Yeah if the structure of the reference makes sense in a quick glance, this threads mainly for anyone referencing who never had the experience of having it drilled into their heads at uni.
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Postby Corgimom » Sat Jun 18, 2016 7:05 am

The rules have evolved since I was in school
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Postby Psy » Sat Jun 18, 2016 10:38 am

Yup, they've added in 4 sections since I left uni in 2012
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Postby Orea » Sat Jun 18, 2016 11:52 am

Cheers. I have a few leftovers documents about that stuff somewhere around here, I'll add them when I get a chance. I ate that stuff for breakfast when I was writing my master thesis. Damn quotations were a freaking nightmare >.>
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Postby Corgimom » Sat Jun 18, 2016 2:10 pm

Psy wrote:Yup, they've added in 4 sections since I left uni in 2012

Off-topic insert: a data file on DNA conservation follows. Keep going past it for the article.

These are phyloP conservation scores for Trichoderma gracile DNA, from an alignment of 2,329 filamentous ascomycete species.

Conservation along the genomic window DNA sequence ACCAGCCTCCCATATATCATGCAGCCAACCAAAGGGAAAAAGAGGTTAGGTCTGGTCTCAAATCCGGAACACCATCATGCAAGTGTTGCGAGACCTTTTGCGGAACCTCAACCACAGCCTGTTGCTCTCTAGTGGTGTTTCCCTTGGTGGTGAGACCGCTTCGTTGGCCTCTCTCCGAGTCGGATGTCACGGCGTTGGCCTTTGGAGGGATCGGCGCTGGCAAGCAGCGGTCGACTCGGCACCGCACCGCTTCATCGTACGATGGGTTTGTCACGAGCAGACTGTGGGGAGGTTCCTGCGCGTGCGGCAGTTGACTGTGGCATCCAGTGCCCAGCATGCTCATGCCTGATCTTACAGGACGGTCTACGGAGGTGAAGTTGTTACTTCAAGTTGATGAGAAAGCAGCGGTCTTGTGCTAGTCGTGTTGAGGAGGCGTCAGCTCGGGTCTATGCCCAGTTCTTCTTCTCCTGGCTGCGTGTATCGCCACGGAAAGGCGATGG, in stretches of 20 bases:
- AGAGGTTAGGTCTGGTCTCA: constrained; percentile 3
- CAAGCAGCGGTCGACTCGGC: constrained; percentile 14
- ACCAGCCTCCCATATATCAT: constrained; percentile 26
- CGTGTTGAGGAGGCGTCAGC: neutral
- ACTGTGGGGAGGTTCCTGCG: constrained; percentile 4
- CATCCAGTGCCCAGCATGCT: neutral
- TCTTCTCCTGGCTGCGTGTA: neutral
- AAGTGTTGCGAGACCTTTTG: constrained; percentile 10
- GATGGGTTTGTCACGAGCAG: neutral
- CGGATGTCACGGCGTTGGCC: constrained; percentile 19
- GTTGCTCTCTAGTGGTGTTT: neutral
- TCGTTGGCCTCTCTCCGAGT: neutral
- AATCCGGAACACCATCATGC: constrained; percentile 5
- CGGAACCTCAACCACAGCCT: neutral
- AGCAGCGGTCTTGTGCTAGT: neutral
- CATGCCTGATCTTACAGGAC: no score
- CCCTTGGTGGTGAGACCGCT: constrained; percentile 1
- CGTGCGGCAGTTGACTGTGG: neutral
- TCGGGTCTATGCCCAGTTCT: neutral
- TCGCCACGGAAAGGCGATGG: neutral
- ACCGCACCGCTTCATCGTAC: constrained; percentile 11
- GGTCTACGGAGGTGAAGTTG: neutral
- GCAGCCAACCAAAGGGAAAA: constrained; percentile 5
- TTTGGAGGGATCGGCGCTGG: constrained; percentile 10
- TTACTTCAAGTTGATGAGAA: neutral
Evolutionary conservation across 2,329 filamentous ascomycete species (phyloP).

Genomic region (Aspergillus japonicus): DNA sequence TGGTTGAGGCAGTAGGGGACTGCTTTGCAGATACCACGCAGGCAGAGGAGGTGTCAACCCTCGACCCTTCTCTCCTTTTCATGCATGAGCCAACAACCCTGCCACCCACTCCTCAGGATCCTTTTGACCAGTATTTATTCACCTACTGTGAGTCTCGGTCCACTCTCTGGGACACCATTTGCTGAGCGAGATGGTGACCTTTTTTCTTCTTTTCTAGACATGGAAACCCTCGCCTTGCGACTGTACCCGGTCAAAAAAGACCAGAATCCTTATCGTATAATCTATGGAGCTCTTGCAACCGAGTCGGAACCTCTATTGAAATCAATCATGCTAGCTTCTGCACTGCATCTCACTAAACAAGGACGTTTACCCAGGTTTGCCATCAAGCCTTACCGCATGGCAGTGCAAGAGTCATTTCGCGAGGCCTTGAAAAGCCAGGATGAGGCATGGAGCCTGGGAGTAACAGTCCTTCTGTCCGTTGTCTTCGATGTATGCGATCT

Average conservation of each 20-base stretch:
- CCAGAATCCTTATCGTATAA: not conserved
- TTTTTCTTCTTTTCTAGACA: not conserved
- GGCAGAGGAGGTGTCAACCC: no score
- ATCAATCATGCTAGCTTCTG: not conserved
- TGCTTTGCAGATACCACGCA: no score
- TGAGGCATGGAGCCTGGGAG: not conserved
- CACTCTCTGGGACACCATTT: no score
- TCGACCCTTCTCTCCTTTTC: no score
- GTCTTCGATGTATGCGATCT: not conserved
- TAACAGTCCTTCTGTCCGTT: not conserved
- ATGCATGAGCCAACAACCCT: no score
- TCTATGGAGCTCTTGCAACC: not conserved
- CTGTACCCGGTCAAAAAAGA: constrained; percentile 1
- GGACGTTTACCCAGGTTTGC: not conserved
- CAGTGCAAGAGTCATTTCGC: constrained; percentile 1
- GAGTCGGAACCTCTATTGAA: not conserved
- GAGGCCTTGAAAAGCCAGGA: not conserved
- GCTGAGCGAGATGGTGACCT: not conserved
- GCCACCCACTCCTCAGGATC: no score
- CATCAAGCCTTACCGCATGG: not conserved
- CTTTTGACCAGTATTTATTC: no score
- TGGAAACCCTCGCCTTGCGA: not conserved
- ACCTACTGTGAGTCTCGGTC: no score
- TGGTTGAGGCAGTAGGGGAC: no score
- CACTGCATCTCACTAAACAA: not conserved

Not a word in there about keeping a sharp quill.
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Postby Candeeoke » Sat Jun 18, 2016 6:24 pm

I like MLA format. That's what I used all through school. It'seems easy to read. Seems pretty similar to this. They update this stuff like every other year...all to charge more money on books lol. I get sometimes they have to update for new types of sources but I still think they change it too much.
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Postby Psy » Sat Jun 18, 2016 7:15 pm

Candee wrote:I like MLA format. That's what I used all through school. It'seems easy to read. Seems pretty similar to this. They update this stuff like every other year...all to charge more money on books lol. I get sometimes they have to update for new types of sources but I still think they change it too much.